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And Iβve put plus π in brackets because the integral weβve just done is an indefinite integral.
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But actually the one weβre really going to be doing is between the limits of zero and one.
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Replacing the integral of two π₯π to the power of π₯ with two π₯π to the power of π₯ minus two π to the π₯.
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And we obtain the integral of π₯ squared π to the power of π₯ to be equal to π₯ squared π to the power of π₯ minus two π₯π to the power of π₯ plus two π to the power of π₯.
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Now, weβre going to need to evaluate this between the limits of zero and one.
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Substituting zero and one and finding their difference.
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And we have π to the power of one minus two π to the power of one plus two π to the power of one.
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All these disappear and minus two.
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And weβre done.
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The integral evaluated between zero and one of π₯ squared times π to the power of π₯ is π minus two.
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In our final example, weβre going to look at how integration by parts can help us to evaluate the integral of an inverse trigonometric function.
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Calculate the definite integral evaluated between zero and one of the inverse tan of π₯ with respect to π₯.
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When integrating inverse trigonometric functions, we plump for using integration by parts.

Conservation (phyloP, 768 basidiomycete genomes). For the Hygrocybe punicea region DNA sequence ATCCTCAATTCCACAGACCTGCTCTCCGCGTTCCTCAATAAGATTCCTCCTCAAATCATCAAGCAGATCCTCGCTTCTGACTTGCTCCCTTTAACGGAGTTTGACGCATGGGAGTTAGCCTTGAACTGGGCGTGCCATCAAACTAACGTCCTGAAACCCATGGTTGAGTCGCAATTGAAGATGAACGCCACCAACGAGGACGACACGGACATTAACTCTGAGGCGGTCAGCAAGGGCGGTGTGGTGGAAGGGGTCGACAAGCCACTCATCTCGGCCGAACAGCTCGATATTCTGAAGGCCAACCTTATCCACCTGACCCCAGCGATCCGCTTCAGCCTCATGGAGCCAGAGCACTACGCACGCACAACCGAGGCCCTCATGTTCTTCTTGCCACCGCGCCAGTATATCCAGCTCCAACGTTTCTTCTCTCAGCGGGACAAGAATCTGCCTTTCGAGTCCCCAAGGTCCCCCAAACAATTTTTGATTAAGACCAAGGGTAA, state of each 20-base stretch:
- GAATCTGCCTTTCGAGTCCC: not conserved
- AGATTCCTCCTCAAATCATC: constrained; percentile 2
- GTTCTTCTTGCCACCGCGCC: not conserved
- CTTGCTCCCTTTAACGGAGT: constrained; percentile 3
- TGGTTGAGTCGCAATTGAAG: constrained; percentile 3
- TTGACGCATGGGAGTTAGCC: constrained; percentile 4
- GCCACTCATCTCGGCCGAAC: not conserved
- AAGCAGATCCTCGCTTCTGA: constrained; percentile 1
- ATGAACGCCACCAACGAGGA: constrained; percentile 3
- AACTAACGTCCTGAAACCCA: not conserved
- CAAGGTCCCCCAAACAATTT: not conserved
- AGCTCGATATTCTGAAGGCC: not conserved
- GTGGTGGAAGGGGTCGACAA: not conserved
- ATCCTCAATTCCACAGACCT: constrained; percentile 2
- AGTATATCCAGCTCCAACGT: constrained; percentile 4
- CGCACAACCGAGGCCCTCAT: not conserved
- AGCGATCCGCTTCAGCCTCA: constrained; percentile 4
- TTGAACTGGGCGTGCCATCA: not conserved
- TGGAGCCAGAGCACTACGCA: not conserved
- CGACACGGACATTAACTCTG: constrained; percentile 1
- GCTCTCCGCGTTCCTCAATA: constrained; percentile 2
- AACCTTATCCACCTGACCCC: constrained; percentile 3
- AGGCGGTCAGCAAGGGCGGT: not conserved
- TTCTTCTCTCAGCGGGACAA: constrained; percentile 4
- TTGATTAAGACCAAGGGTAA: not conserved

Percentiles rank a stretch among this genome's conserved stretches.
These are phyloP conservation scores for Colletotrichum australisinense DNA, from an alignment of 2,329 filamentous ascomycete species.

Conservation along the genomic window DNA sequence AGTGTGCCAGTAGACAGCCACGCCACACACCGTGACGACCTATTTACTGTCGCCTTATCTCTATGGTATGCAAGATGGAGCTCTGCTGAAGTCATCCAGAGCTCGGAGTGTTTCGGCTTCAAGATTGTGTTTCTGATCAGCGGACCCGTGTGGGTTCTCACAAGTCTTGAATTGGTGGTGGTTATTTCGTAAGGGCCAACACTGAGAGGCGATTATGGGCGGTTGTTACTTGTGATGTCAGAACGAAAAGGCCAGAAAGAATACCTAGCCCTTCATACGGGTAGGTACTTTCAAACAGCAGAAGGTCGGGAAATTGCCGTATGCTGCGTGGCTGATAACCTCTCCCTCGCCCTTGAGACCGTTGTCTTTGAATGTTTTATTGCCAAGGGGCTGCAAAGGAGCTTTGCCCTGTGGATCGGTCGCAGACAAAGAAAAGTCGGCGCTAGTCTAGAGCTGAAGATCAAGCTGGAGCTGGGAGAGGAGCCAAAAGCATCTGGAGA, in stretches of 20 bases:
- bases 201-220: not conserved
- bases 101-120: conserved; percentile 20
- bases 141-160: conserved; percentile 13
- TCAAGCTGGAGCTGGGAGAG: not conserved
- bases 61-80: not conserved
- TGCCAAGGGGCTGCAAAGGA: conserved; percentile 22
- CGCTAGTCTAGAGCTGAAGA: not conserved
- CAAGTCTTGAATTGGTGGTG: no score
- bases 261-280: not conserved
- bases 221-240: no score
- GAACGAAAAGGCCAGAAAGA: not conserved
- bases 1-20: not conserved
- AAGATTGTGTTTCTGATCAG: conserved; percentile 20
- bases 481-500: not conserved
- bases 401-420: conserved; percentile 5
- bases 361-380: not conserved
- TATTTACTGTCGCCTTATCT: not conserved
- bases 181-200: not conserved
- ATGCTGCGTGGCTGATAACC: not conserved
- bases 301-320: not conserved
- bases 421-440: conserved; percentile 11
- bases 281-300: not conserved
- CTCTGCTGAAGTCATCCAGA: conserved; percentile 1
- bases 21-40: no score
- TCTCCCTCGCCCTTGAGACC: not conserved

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And the formula for that is as shown.
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And weβre going to do something a little bit strange.
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Weβre going to rewrite our integrand as one times the inverse trigonometric function.
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Thatβs one times the inverse tan of π₯.
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We then let π’ be equal to the inverse tan of π₯.
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Remember, we know how to find the derivative of this.
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And we let dπ£ by dπ₯ be equal to one.
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The derivative of the inverse tangent function is one over one plus π₯ squared.
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So thatβs dπ’ by dπ₯.
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And the antiderivative of one is simply π₯.
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So π£ is equal to π₯.
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Great!
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Substituting everything we have into the formula for integration by substitution.
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And we see that the integral of the inverse tan of π₯ is π₯ times the inverse tan of π₯ minus the integral of π₯ over one plus π₯ squared.
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Now weβre actually going to need to use integration by substitution here to evaluate the integral of π₯ over one plus π₯ squared.
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Now, usually, when performing integration by substitution, we introduce a new variable π’.
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π’ already has a meaning in this example, though.